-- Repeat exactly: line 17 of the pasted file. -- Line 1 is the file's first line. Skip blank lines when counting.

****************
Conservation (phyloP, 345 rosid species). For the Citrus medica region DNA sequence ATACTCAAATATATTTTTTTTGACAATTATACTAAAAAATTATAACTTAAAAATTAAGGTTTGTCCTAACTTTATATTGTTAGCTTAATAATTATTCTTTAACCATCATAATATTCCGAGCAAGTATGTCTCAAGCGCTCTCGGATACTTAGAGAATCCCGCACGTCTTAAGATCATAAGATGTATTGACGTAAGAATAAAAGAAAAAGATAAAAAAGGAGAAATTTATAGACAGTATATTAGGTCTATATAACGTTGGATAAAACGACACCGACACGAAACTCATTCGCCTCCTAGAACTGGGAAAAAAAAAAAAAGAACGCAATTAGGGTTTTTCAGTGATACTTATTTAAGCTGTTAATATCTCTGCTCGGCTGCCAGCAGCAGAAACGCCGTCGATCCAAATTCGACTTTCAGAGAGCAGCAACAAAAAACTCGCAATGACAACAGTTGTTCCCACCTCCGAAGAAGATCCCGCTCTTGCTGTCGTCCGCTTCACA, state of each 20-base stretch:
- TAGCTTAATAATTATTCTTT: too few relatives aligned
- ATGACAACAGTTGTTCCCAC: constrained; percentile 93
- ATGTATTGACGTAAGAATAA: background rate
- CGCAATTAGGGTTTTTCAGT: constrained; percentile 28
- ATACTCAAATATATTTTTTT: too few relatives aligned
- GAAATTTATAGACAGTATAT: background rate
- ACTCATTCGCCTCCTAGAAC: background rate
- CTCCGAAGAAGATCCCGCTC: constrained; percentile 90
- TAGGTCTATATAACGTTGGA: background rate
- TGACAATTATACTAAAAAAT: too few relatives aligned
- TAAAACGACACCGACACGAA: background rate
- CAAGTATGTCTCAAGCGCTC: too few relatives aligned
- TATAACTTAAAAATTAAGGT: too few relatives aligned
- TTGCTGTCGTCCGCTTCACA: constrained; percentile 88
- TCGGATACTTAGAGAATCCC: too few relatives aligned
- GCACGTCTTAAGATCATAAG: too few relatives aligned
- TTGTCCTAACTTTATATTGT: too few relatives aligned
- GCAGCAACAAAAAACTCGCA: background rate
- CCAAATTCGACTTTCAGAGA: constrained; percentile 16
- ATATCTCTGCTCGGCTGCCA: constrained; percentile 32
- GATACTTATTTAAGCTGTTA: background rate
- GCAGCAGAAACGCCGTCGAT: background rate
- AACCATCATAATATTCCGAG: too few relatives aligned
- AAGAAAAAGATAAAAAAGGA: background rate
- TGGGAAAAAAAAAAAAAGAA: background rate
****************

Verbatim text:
- GCACGTCTTAAGATCATAAG: too few relatives aligned